Unionism is indivisible.

Allowing the bonds with Northern Ireland to be unpicked will have serious ramifications for the similar bonds that tie Scotland with the rest of the UK.

Instead of one or more of the Scottish Tory MPs saying the government is putting Unionism at risk, the silence from the Scottish Conservative & Unionist Party is deafening.

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Instead what fills the news columns and broadcasts is the party’s former leader Ruth Davidson taking a £50K per year part-time consultancy role with a London PR firm while remaining a member of the Scottish Parliament.

Davidson claims to have done due diligence to ensure there will be no conflicts of interest but a look at the Tulchan Communications client list shows Diageo, Co-op and Whitbread (which owns Premier Inns, Beefeater and Brewer’s Fayre) – all with operations in Scotland.

How will Davidson deny claims of conflict when any of Tulchan’s clients have a planning application for a new operation in Scotland or her constituency?

What if a Tulchan client like Royal London bids for a Scottish company as it has done before? These are not unreasonable possibilities that might develop.

Astonishingly when interviewed by London’s Evening Standard Davidson said she will be providing clients with insight into what is coming down the tracks, what “government thinking is”.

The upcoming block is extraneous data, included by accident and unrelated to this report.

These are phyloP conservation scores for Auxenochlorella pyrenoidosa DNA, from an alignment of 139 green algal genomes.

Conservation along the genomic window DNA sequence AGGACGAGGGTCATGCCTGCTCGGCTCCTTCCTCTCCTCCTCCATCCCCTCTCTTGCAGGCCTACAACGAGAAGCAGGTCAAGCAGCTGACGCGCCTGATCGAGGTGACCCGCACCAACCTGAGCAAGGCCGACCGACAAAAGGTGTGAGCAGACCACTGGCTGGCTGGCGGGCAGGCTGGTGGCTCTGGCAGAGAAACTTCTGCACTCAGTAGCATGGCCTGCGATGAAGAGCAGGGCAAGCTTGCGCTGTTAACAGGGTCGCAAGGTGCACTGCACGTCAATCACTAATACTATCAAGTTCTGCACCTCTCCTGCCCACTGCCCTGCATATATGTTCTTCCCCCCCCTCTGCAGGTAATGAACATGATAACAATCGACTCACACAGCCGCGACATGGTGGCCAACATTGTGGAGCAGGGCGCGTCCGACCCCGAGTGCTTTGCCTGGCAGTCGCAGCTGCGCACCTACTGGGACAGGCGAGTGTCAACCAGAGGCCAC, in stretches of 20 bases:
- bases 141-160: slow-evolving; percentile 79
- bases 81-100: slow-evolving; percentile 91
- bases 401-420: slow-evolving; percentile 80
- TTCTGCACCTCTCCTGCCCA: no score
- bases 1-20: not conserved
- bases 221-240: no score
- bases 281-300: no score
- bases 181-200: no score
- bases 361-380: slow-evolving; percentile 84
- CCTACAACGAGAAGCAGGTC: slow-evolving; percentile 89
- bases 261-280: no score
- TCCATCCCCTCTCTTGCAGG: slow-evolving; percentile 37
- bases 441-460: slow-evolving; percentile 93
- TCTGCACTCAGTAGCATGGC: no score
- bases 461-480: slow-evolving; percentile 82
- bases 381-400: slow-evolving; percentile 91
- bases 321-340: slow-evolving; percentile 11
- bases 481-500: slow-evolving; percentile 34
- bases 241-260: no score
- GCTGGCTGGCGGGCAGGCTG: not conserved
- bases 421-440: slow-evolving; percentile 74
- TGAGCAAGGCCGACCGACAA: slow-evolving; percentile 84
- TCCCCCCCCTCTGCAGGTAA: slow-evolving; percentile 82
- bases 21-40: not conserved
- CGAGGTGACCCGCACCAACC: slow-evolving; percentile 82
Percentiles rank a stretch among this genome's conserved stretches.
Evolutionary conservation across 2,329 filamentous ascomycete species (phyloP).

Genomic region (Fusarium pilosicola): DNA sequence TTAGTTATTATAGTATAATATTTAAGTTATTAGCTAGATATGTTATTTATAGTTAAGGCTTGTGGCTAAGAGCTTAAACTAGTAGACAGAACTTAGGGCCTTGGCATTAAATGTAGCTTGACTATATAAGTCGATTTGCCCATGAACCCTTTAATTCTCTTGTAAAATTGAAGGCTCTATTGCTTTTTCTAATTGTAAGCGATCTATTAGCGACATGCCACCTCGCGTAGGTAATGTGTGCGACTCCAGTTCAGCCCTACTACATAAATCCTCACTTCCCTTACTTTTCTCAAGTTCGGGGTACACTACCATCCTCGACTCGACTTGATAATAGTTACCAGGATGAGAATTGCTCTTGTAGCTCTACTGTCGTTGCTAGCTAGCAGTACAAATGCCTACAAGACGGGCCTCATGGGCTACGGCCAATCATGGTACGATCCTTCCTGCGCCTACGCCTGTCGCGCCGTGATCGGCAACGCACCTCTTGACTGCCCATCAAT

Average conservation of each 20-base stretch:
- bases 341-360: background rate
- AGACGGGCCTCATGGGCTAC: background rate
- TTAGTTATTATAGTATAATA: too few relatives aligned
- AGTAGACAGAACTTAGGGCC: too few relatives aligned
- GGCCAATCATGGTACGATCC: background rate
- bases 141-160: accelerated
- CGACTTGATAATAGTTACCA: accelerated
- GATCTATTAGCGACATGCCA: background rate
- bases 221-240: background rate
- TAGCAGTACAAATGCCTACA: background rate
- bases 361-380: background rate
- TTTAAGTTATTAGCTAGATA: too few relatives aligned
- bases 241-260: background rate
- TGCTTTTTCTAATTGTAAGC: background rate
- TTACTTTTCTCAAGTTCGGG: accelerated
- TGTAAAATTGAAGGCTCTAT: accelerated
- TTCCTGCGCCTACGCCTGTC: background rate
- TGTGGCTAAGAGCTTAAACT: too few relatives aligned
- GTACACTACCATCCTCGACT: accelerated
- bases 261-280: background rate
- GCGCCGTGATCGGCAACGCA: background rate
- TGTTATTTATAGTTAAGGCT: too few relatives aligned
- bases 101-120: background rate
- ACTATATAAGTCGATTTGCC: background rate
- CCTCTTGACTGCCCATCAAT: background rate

In financial markets that could be challenged as insider trading, which is illegal; in PR and lobbying it is becoming increasingly heavily regulated. While there’s no reason to believe Davidson will be anything other than scrupulously above the law, that is not the point.

Legislators need to be above suspicion – but by having a legislator on its books Tulchan has gained its clients an advantage. Why else engage her, is an obvious question.

I recall when I became a Tory member of the Scottish Parliament in 1999, as a PR consultant of 25 years’ experience I had little alternative but to end voluntarily all my contracts so as to avoid any accusation of benefitting myself or my clients by what I might support or oppose as a legislator. It comes as no surprise to me the professional trade body, the Public Relations Consultants Association, has issued a condemnation in the strongest possible terms.

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Stating Davidson’s appointment is “wholly unethical” is exceptionally strong language from wordsmiths expert in smoothing over differences between people.

And yet the Scottish Conservative & Unionist Party is saying it is perfectly acceptable. Not only can it be argued Davidson is bringing PR practitioners into disrepute (Tulchan is not a member of the PRCA) but she is providing oxygen to the claims MSPs should not have second jobs.

This is a great pity for if there is a problem in Holyrood it is the lack of real life experience of too many of its MSPs.

Unable to identify when unionism is being threatened and act to defend it – and unable to recognise when one of its own members is giving succour to opponents who attack what they call crony capitalism, the Scottish Conservative & Unionist Party appears to have lost what moral compass it once had.

It must choose Unionism for all – or not at all – and it must ask its former leader to decide which career she is committing to, and quickly. Politics is all about choices and it’s time for the Tories to define themselves.

Brian Monteith MEP is Chief Whip of the Brexit Party in the European Parliament